This assessment can provide a quick estimate of intellectual ability, as well as an idea of an individual’s verbal versus nonverbal skills. This can help you determine your child’s relative strengths and weaknesses, providing insight into special abilities that need to be nurtured and/or areas that need additional work.

Additionally, experts have determined that the test has a high level of reliability and validity. It also utilizes culturally fair item selection and norming procedures. Norms have been independently established based on a national standardization sample selected to match United States census data.

Kaufman Brief Intelligence Test Score Interpretation

As mentioned previously, your child will receive three scores from the KBIT:

Verbal (assessing crystallized ability)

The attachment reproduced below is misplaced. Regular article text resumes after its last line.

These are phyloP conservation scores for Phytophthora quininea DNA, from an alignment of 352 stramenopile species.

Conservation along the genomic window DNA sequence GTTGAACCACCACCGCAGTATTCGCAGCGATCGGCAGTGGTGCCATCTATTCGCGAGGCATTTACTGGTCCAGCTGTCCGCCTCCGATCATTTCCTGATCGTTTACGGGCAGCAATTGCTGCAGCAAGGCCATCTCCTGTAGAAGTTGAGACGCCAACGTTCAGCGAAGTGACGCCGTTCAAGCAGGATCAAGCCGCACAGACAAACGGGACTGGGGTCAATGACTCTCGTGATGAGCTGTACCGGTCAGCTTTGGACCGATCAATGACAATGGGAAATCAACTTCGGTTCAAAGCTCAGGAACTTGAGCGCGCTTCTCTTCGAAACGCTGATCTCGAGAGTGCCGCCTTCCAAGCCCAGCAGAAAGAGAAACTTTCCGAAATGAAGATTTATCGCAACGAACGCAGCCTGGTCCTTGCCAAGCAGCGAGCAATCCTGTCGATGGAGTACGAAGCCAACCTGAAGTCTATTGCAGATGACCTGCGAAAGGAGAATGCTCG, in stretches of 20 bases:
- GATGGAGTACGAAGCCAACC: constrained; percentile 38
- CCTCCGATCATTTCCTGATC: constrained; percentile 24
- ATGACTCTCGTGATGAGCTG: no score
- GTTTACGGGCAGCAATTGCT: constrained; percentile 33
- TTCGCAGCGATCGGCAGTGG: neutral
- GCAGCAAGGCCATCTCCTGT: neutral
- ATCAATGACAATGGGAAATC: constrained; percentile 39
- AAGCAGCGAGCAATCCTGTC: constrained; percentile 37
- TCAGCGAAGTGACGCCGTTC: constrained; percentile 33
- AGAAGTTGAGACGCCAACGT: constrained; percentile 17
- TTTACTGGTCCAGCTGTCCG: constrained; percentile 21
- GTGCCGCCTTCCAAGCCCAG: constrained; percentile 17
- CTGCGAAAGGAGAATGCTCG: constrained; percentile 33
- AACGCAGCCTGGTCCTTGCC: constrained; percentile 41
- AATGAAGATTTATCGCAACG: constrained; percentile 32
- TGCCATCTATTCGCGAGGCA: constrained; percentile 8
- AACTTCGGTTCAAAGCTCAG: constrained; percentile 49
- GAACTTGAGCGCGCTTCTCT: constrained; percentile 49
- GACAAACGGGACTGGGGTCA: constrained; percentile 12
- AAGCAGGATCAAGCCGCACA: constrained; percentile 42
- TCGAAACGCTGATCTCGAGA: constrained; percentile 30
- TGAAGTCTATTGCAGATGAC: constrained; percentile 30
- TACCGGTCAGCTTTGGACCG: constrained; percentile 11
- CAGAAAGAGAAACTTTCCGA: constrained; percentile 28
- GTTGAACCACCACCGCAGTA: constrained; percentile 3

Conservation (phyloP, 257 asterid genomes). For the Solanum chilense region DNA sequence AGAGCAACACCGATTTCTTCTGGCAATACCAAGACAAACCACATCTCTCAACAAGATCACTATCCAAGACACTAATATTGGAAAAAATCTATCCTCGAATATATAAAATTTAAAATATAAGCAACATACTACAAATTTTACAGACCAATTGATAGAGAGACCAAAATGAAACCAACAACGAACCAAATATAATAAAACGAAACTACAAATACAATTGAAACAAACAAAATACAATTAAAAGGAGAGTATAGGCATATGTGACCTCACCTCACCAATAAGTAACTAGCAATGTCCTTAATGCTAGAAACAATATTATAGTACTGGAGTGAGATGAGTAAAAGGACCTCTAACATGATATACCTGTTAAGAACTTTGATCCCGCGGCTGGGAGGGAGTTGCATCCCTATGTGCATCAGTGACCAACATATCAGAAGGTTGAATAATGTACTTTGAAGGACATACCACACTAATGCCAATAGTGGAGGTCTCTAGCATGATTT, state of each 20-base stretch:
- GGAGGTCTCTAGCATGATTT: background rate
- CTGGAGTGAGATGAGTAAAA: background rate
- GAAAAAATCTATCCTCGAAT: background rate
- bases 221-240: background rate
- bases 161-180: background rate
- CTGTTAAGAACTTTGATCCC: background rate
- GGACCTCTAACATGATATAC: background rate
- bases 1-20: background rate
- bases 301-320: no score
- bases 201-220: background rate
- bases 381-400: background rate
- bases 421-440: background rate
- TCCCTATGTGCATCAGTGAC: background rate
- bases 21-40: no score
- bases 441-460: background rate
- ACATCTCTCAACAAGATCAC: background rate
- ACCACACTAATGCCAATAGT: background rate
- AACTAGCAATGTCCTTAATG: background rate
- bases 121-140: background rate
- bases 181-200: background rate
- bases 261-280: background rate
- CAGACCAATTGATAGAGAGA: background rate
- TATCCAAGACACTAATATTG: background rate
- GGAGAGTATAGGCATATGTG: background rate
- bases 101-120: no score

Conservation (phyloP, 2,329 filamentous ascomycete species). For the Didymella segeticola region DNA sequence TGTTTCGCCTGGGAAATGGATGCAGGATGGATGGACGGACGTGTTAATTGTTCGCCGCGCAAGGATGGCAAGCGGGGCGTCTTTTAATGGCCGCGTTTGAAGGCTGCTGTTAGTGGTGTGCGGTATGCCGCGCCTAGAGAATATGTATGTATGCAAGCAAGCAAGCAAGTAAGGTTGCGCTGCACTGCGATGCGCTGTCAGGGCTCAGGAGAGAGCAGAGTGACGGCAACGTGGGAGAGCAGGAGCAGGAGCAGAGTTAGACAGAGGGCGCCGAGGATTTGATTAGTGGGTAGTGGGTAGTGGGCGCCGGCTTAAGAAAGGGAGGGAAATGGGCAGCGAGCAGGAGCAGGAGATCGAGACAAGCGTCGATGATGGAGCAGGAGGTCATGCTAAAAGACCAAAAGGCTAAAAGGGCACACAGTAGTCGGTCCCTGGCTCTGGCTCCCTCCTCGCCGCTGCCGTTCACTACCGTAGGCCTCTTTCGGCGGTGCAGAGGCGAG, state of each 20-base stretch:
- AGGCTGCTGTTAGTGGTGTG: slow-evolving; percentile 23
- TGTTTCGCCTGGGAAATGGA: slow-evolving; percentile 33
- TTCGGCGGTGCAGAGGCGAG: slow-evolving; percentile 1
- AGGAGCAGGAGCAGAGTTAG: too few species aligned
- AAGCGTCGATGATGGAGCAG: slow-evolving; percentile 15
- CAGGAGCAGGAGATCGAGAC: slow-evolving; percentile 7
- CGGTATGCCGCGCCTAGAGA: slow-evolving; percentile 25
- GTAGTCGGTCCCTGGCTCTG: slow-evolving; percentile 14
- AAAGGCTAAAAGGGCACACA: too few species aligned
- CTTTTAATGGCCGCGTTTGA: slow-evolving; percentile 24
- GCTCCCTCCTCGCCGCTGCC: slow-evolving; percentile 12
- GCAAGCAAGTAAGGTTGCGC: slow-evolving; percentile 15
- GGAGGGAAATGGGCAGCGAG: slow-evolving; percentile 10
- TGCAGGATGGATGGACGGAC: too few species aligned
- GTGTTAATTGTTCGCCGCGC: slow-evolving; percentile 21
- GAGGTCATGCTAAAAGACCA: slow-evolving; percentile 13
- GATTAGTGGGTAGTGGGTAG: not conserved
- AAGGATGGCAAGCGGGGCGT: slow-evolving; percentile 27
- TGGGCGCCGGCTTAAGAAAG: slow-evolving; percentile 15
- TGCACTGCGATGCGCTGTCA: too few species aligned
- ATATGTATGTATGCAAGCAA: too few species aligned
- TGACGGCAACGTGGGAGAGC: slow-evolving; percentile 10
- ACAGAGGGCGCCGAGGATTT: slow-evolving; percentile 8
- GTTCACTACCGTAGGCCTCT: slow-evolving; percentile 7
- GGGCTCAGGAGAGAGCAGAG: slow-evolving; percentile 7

Nonverbal (assessing fluid reasoning)

Overall IQ composite

Naturally, the overall IQ score is likely what will be looked at when determining if your child is eligible for a gifted program or for additional testing.

The composite IQ score is found by converting your child’s raw score (total number of correct answers) on the verbal and nonverbal subtests into a standard score. This score is provided on the traditional scale, with 100 serving as the mean and 15 as the standard deviation.

The KBIT’s overall IQ score ranges from 40-160. Most gifted schools and programs expect a score from 125-130. However, requirements vary, so it is always best to contact your desired school or program and ask about score criteria.

In general, the following ranges can be used as a guide for Kaufman Brief Intelligence Test score interpretation.

130 and above: Upper extreme

120-129: Well above average

110-119: Above average

90-109: Average

80-89: Below average

70-79: Well below average

69 and below: Lower extreme

While the most important KBIT score is the overall IQ, the verbal and nonverbal scores can give you a more detailed understanding of your child’s abilities.

For example, your child’s IQ score won’t tell you that your child is verbally gifted but struggles with nonverbal skills. However, the additional scores help provide a more complete picture that can inform your child’s education moving forward.